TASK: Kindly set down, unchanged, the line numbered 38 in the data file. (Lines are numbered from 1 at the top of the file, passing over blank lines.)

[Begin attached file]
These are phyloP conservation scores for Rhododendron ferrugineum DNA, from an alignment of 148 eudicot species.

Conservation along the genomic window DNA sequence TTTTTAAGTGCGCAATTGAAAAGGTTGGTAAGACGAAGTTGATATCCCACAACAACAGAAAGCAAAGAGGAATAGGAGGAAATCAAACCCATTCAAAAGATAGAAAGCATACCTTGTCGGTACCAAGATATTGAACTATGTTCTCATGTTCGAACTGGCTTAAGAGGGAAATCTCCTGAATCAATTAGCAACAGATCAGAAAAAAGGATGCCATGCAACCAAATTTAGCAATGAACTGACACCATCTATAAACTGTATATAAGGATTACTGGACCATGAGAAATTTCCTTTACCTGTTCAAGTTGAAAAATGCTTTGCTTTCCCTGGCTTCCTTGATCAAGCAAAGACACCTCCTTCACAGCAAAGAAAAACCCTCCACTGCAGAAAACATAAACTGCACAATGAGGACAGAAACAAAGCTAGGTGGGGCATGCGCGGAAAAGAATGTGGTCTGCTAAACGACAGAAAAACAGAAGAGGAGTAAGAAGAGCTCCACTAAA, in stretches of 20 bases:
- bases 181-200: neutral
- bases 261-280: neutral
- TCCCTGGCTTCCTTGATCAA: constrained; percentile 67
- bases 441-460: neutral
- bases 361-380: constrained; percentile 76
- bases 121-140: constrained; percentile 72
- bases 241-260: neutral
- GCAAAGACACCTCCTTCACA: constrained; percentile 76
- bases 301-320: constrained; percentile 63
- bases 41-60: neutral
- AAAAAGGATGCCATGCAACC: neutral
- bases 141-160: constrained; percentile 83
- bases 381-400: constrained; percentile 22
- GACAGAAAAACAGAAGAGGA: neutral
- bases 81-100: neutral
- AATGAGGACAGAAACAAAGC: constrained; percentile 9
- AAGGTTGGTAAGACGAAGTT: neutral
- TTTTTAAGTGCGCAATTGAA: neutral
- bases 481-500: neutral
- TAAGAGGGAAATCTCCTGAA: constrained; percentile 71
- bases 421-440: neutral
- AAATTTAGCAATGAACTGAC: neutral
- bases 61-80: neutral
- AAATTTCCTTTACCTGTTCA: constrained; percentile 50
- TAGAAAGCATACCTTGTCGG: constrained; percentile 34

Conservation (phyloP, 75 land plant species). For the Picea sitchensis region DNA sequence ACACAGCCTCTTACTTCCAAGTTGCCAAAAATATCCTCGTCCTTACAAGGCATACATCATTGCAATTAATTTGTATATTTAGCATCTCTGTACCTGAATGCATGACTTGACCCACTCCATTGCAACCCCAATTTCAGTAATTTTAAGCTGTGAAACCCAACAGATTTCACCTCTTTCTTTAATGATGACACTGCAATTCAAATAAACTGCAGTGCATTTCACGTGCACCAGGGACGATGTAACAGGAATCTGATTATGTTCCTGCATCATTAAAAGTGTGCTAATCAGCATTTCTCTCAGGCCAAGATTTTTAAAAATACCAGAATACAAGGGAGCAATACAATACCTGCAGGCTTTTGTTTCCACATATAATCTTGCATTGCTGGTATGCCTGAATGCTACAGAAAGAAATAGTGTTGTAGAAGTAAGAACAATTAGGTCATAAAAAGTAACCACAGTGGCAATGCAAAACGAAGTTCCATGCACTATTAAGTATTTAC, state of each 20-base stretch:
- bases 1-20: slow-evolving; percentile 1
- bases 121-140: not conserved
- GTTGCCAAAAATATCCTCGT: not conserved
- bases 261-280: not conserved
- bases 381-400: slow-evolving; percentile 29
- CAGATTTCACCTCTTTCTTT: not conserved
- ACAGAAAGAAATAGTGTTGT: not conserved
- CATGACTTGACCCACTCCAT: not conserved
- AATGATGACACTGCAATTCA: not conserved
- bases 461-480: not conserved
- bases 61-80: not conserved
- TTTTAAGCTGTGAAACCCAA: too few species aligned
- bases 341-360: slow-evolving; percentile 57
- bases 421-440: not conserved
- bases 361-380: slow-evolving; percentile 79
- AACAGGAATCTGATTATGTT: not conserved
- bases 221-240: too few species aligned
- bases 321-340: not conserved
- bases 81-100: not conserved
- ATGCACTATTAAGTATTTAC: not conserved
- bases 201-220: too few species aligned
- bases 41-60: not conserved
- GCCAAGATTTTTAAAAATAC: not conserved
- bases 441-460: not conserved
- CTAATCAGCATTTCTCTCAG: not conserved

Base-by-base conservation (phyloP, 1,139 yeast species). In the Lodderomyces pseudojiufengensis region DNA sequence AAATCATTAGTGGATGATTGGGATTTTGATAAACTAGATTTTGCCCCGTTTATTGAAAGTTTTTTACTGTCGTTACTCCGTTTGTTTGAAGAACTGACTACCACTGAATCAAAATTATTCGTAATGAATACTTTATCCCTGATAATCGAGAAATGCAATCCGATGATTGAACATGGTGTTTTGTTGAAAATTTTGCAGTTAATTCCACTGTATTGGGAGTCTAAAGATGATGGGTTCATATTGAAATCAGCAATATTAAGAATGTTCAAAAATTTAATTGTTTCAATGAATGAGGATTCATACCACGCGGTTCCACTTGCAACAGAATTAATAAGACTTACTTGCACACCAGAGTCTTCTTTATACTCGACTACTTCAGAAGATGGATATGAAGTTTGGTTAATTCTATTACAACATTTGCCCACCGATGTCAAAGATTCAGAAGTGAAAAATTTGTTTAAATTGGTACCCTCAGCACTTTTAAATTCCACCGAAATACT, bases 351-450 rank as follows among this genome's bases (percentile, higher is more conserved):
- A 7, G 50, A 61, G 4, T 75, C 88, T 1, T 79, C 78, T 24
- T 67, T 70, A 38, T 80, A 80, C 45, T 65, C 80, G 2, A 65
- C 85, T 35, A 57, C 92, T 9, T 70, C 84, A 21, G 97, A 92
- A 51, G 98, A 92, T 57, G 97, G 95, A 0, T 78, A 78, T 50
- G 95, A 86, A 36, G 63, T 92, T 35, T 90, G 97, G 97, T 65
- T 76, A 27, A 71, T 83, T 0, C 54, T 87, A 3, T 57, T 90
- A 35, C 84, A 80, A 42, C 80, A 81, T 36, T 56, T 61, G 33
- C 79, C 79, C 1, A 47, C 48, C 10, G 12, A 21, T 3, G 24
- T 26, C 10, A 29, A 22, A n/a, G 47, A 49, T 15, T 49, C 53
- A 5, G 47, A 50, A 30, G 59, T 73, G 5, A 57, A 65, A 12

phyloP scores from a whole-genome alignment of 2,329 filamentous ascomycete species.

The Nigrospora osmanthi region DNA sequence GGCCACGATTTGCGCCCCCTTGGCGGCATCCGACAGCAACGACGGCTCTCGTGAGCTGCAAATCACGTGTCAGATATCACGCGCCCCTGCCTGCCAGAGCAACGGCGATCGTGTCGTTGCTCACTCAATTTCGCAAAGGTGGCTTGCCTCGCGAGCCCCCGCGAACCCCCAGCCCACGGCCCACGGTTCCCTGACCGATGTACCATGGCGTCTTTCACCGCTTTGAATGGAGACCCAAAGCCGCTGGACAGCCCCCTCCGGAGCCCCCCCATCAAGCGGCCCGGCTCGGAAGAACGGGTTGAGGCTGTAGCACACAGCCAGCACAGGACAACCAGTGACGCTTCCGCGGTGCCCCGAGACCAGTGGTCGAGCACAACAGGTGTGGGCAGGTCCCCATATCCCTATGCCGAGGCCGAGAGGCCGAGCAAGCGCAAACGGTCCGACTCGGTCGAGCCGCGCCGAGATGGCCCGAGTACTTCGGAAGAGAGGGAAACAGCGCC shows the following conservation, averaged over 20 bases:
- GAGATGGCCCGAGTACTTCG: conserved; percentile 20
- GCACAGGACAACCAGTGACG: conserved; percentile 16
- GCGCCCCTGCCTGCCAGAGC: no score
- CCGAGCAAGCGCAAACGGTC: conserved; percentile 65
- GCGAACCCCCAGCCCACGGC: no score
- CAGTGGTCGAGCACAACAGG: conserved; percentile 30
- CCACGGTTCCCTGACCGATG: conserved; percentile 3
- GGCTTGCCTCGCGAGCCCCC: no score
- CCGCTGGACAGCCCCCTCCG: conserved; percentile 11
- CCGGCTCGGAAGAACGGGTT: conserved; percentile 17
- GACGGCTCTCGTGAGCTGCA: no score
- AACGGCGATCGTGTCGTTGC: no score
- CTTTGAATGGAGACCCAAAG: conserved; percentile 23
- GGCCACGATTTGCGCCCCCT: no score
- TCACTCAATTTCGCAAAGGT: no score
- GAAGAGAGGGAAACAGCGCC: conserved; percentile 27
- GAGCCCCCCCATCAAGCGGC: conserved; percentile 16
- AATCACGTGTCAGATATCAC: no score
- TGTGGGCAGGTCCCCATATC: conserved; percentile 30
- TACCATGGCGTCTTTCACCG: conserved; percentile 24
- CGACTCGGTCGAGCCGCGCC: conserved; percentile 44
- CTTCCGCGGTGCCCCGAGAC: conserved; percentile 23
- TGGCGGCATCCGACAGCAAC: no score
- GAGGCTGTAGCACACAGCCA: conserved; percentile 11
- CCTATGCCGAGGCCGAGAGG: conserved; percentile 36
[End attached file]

- bases 461-480: not conserved